Look Ma, No Hands! July 2, 2001. New York state has blazed the trail by banning the use of hand held cell phones while driving. This article reviews hands-free cell phone kits so you will be prepared when your state passes similar legislation.
Court Case Information Goes Online, July 1, 2001. Information about cases in more than 40 Virginia circuit courts is now available on the Internet, and court officials hope eventually to have information from most circuit and general district courts there. Circuit courts in Richmond, Hopewell and Petersburg are among those online now as part of the Circuit Court Case Information Pilot Project. The information is available through a link on the Virginia Courts home page, www.courts.state.va.us.
Planting the Seeds: Microsoft Aims for Web Dominance, July 1, 2001. Microsoft's plan is to leverage its 90% share of the PC operating system market to extend its control into virtually every desktop application that can be offered to consumers. These applications include instant messaging, calendaring, pager alerts, audio-video conferencing, and more.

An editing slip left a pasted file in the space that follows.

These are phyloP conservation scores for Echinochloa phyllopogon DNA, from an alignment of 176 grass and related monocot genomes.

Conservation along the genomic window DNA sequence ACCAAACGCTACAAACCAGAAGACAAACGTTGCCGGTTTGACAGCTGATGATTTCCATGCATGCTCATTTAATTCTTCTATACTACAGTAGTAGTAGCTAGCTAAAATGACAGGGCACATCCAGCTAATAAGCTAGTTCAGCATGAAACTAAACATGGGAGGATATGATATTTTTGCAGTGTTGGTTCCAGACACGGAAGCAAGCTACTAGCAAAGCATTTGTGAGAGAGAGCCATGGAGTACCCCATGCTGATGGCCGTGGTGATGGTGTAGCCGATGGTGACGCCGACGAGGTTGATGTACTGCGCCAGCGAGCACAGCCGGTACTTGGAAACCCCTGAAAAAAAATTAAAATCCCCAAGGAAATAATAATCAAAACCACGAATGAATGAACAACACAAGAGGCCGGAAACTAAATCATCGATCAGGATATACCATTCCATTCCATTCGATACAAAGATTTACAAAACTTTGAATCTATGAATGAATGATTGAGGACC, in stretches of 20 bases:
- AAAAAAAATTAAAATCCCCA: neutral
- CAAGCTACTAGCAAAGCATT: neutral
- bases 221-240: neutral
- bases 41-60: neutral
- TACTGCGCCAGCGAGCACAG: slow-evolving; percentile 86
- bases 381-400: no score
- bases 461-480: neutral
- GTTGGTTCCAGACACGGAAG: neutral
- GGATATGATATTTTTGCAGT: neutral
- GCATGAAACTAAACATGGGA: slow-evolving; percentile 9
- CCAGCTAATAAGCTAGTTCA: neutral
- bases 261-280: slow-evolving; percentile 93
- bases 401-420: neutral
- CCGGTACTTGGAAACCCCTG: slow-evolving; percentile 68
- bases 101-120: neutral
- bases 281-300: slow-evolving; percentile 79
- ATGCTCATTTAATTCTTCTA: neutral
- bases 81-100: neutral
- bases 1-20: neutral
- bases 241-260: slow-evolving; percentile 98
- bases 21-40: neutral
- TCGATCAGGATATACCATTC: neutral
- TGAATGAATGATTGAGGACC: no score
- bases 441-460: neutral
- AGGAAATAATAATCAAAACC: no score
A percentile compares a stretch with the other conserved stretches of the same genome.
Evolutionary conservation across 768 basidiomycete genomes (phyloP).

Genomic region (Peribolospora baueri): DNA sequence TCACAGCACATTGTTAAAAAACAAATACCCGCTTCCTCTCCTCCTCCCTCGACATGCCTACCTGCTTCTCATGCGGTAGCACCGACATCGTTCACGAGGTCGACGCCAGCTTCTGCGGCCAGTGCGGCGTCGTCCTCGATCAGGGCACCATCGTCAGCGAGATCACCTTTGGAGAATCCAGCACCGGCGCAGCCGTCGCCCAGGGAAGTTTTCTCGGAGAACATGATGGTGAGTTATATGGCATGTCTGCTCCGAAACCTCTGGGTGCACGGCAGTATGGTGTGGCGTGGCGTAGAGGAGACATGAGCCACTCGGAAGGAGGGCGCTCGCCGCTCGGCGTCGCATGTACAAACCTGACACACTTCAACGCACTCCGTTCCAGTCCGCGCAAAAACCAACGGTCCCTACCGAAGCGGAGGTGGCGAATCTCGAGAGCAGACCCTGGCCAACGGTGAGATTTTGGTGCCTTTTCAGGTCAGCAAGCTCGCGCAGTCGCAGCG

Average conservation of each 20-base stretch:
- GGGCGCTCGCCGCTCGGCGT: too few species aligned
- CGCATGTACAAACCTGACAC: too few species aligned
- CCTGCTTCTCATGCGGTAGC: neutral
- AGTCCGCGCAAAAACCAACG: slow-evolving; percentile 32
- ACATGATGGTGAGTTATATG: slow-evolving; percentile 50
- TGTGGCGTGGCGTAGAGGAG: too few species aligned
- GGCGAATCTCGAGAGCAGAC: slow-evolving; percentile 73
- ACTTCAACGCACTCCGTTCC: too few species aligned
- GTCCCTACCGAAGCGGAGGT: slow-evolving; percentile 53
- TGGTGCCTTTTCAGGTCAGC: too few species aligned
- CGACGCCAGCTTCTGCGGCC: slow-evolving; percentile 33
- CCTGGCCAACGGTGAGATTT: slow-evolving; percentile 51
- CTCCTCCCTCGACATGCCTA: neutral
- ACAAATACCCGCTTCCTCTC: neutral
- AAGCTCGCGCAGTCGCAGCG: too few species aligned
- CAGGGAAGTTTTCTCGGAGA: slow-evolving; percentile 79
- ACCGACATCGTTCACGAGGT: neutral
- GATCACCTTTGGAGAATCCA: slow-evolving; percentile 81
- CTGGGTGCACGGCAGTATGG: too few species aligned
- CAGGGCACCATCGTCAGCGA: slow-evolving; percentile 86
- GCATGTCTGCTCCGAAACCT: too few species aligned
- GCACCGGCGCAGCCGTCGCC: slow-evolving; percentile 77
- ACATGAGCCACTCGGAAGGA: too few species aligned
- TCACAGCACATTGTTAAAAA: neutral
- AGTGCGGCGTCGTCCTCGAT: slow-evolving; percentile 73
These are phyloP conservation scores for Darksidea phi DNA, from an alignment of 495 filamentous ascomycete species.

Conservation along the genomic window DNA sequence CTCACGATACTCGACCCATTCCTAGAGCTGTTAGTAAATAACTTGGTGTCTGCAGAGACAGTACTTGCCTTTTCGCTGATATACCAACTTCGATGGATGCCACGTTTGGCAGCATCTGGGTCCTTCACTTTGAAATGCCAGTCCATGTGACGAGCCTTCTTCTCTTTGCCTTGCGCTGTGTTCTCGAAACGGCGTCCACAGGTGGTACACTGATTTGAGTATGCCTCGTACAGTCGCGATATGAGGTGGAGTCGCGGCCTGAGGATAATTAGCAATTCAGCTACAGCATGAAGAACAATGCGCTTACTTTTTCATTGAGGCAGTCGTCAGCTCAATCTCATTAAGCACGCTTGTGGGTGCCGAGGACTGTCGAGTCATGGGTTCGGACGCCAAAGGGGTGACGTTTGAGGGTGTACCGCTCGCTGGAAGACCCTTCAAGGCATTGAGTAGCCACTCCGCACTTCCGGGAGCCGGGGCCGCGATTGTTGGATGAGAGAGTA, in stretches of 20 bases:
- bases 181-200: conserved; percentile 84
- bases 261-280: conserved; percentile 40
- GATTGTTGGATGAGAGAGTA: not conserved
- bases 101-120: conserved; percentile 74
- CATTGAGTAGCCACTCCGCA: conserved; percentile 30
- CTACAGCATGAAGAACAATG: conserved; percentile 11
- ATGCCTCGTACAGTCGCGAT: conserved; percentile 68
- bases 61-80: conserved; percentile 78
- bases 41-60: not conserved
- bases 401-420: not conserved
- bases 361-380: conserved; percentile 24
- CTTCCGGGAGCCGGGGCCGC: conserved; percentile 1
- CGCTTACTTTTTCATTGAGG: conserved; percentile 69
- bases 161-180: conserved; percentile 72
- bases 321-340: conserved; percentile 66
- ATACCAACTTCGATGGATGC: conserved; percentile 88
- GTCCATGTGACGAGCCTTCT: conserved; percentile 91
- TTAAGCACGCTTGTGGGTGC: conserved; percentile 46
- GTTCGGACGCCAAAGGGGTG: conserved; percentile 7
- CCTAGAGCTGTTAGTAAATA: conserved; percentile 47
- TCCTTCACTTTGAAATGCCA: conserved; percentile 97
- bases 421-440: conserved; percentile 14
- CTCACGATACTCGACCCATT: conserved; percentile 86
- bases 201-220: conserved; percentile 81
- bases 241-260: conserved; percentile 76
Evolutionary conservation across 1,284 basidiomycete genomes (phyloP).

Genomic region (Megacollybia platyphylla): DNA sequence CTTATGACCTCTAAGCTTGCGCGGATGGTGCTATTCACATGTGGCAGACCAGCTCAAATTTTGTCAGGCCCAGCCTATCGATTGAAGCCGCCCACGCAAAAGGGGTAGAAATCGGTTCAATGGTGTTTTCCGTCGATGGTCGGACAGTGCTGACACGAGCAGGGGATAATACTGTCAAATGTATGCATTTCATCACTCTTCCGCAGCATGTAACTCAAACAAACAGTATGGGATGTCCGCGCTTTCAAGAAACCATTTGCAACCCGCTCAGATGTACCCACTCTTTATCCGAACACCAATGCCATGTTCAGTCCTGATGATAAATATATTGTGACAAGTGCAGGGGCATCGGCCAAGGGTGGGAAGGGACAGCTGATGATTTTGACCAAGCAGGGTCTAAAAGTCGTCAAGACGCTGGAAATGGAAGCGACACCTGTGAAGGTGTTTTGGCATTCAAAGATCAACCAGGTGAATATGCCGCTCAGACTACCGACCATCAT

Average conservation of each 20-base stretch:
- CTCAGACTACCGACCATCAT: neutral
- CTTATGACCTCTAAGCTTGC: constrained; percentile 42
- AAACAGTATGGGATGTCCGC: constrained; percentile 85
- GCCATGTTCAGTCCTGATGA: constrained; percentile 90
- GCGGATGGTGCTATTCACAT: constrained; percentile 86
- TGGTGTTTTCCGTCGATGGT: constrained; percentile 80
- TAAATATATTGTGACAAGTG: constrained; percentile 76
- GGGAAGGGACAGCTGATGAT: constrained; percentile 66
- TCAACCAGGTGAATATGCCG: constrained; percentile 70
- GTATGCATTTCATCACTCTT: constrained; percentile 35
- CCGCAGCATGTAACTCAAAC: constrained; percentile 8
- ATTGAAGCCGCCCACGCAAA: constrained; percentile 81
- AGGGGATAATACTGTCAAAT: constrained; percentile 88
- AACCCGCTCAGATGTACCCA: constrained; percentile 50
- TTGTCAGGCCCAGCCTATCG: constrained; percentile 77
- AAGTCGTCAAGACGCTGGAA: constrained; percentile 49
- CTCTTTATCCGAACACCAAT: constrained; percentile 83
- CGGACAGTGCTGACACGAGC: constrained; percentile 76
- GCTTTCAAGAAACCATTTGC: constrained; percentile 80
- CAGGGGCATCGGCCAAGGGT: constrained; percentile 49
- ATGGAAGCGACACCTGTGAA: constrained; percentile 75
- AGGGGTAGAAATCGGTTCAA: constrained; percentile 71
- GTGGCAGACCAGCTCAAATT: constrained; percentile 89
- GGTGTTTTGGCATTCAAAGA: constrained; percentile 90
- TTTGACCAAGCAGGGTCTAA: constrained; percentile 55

New York Times (reg. req'd)
Buys Rival HotJobs.com, July 1, 2001.
"The parent company of Monster.com, a leading online job-hunting and
recruitment portal, is buying rival HotJobs.com
The Land of Monopolies, July 1, 2001. In the aftermath of the U.S. Appeals Court of Appeals decision concerning Microsoft, .."some observers of the world of Internet-enabled software and services...are troubled by.... a number of factors may make it a breeding ground for monopolies."